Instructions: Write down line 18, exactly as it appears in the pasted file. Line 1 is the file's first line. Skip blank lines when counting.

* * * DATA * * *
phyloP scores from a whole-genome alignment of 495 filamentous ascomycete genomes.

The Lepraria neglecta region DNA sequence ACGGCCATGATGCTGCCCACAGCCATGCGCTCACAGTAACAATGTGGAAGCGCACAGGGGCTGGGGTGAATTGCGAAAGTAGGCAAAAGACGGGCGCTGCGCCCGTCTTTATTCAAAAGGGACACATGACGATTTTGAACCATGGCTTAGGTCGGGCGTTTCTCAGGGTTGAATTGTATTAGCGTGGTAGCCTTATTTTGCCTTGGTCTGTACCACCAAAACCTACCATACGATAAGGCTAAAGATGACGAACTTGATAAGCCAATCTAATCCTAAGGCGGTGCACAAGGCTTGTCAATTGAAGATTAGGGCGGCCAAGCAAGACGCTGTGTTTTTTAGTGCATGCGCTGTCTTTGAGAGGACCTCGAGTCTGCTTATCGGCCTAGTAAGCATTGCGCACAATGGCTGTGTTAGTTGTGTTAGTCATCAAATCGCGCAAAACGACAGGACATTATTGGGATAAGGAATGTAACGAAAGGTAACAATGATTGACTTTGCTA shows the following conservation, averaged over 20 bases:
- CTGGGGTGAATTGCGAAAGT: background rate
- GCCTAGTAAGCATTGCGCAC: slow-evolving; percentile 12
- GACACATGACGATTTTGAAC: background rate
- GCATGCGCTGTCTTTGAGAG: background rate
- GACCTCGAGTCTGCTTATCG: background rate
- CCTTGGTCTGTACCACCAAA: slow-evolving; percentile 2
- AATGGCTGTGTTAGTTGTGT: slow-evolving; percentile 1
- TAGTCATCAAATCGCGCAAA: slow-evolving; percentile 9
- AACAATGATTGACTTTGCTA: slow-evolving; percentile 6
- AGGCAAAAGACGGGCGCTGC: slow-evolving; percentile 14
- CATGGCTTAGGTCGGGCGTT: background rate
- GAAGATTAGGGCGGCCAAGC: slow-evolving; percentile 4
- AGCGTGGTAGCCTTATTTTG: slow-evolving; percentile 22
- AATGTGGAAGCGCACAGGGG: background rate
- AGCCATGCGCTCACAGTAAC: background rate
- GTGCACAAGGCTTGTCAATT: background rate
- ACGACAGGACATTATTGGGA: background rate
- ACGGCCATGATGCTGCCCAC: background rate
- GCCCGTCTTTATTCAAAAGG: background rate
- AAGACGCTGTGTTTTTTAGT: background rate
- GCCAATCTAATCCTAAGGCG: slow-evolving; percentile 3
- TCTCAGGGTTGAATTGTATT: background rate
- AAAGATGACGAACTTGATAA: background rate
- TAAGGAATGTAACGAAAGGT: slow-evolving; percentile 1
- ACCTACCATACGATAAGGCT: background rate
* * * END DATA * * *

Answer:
- GTGCACAAGGCTTGTCAATT: background rate